‘…it’s definitely going to progress my skills, my knowledge, and my broader understanding. I’ve got the Victoria system, bit of the New South Wales system, UK, and now I’m going into a completely new system and things are quite different here…

‘[For example] in Year 7 and 8, if you teach science, you also teach the humanities… So moulding those two areas together has also been a challenge and a lovely step forward for me – learning myself and learning new skills and kind of seeing these links.’

As for challenges, Holt acknowledges that she was able to avoid one of the most common – finding accommodation during the pandemic. However, in terms of adjusting to a different state, she explains: ‘Because of an internal structure called the transfer system, if you’ve been working for a long period of time, you accrue points depending on where you are.

‘So if you’re in central Queensland, you could accrue around eight points a year. And after you get to 40, you can apply to move to a school that you want to be at, and in some instances, [the school] can’t say no. So a lot of people transfer and say, “I want a job there.” And they have to make room. So there’s a risk that I could get pushed out because of someone wanting to transfer in. And I don’t have points because I’m working in a desirable location.’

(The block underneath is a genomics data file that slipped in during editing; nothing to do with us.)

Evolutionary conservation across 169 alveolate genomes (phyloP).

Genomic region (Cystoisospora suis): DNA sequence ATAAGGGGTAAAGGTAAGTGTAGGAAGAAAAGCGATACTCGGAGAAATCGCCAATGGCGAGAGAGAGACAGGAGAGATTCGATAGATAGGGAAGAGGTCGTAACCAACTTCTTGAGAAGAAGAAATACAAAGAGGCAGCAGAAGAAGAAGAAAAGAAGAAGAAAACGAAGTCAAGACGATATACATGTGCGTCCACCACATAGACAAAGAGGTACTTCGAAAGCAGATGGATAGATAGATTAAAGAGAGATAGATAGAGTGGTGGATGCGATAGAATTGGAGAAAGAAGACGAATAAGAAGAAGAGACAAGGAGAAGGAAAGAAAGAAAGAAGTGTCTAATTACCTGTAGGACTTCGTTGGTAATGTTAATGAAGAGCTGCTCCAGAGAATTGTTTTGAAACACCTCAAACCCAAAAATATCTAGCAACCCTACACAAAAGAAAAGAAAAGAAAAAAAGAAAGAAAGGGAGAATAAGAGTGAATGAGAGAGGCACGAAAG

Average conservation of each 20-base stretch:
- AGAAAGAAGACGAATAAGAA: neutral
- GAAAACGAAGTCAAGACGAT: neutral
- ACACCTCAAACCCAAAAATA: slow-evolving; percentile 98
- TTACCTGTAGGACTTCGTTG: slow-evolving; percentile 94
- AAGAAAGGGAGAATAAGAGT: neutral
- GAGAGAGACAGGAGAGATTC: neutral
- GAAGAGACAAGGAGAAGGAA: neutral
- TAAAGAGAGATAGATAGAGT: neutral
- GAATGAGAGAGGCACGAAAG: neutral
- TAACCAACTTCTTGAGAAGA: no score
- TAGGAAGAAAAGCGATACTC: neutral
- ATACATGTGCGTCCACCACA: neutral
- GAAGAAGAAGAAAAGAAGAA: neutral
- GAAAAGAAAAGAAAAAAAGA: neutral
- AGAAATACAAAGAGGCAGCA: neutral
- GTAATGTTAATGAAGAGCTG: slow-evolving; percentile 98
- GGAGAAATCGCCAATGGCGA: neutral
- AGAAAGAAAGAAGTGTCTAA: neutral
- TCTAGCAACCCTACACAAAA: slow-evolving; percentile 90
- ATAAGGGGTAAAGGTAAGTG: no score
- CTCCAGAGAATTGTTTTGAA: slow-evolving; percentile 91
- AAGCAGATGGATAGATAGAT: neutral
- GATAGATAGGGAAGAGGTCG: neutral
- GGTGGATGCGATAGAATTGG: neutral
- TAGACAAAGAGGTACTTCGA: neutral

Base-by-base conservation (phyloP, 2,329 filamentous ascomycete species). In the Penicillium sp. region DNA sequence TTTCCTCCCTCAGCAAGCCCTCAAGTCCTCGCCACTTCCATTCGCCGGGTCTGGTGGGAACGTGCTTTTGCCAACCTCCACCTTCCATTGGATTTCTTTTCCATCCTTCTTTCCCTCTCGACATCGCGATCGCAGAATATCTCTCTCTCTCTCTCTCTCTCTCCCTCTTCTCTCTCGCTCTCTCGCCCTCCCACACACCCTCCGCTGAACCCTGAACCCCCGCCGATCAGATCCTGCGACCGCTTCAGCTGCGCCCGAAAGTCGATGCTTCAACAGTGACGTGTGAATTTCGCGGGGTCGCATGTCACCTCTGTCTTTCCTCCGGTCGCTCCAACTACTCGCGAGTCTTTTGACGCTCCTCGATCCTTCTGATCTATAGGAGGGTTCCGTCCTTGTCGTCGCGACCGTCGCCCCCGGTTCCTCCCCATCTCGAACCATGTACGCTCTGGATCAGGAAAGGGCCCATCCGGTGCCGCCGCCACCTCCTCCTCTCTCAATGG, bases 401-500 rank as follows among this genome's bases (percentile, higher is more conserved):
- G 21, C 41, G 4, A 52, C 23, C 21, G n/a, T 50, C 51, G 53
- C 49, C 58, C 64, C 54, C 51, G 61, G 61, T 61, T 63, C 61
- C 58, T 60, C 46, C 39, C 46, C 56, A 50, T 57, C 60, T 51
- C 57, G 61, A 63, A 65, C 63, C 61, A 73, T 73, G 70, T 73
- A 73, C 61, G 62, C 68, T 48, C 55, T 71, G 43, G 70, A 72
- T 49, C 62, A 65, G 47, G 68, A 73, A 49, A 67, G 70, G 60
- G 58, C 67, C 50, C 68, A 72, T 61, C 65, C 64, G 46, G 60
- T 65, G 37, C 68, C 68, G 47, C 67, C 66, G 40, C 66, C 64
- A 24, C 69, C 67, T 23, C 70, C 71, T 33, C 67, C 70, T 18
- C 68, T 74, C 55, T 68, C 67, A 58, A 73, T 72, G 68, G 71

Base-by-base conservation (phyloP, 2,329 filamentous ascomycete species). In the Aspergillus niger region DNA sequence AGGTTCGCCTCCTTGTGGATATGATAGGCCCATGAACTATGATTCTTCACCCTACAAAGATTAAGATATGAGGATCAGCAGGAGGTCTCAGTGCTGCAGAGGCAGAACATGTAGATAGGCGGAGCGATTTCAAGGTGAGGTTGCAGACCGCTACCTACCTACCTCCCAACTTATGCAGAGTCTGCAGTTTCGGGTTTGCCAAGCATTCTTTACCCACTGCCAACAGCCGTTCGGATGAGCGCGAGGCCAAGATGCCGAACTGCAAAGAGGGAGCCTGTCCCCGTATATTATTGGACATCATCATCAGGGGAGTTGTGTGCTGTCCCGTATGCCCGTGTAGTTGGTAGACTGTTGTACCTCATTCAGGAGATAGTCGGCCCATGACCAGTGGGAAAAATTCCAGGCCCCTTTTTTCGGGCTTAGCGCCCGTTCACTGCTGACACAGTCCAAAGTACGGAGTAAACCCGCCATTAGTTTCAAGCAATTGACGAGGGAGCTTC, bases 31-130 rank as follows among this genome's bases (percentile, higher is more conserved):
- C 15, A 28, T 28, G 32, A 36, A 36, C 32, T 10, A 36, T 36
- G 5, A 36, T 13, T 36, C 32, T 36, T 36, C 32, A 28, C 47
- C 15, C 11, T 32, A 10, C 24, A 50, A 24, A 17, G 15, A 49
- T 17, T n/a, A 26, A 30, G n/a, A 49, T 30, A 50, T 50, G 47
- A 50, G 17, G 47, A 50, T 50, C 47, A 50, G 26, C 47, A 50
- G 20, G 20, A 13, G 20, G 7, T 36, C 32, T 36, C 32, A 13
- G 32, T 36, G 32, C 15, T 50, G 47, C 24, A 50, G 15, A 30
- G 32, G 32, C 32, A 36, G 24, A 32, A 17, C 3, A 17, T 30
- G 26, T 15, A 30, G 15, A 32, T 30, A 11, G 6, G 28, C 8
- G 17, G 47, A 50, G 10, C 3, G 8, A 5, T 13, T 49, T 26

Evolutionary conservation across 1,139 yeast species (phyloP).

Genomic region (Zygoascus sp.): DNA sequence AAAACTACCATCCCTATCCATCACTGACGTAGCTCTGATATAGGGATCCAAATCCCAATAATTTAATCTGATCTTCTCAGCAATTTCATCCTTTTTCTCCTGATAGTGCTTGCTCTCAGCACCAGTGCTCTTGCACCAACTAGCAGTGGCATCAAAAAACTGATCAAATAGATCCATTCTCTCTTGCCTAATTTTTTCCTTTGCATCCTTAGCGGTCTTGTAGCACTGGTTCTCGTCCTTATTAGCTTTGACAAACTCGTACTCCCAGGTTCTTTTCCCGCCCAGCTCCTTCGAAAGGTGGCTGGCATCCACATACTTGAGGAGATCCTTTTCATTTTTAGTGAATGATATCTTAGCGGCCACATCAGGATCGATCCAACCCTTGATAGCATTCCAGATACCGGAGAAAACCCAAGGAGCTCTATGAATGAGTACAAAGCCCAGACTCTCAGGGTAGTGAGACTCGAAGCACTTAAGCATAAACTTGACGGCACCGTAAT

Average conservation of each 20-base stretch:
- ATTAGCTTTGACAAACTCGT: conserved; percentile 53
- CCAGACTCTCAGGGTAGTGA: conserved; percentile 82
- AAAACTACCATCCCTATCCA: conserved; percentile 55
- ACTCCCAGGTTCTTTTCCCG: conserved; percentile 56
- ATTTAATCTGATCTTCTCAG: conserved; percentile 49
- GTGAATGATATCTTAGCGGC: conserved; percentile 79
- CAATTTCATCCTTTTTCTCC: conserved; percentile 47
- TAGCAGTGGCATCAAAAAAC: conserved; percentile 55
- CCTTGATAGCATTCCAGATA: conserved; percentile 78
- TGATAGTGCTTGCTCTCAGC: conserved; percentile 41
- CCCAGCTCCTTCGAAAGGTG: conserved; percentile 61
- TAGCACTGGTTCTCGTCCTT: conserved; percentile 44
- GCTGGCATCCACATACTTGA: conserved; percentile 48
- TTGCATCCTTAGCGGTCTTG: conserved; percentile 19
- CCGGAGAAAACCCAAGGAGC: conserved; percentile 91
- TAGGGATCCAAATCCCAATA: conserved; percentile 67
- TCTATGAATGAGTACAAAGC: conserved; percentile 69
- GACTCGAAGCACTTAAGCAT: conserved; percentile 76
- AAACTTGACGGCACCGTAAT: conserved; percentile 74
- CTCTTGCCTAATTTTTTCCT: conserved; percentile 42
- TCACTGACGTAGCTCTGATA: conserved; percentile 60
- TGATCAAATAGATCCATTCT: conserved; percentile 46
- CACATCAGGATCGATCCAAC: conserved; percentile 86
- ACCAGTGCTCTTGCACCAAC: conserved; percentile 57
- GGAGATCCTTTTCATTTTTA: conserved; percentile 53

‘Definitely organise your teaching registration,’ Holt advises as a first priority. ‘Because otherwise you can’t really do anything, you can’t lock in anything. So if you’re starting to think about it, get your registration sorted. For QCT (Queensland’s College of Teachers), it’s very easy, it links with Victoria, but it’s more expensive than a Victorian registration. Queensland’s the most expensive of the three states that I’ve worked in. If you’re thinking about the Gold Coast, then organise your New South Wales registration as well, because it’s just over the border, you know, it’s a different state, it’s a different system, but that might give you more options.’

Take some time to reflect on your goals as a teacher and consider the steps you could take to get there. Which of your goals can be achieved in your current school? In your state? What can be achieved by moving interstate?

If you’re considering moving interstate for work, reflect on some of the considerations mapped out in this article. What are the practical steps you can take to start the process?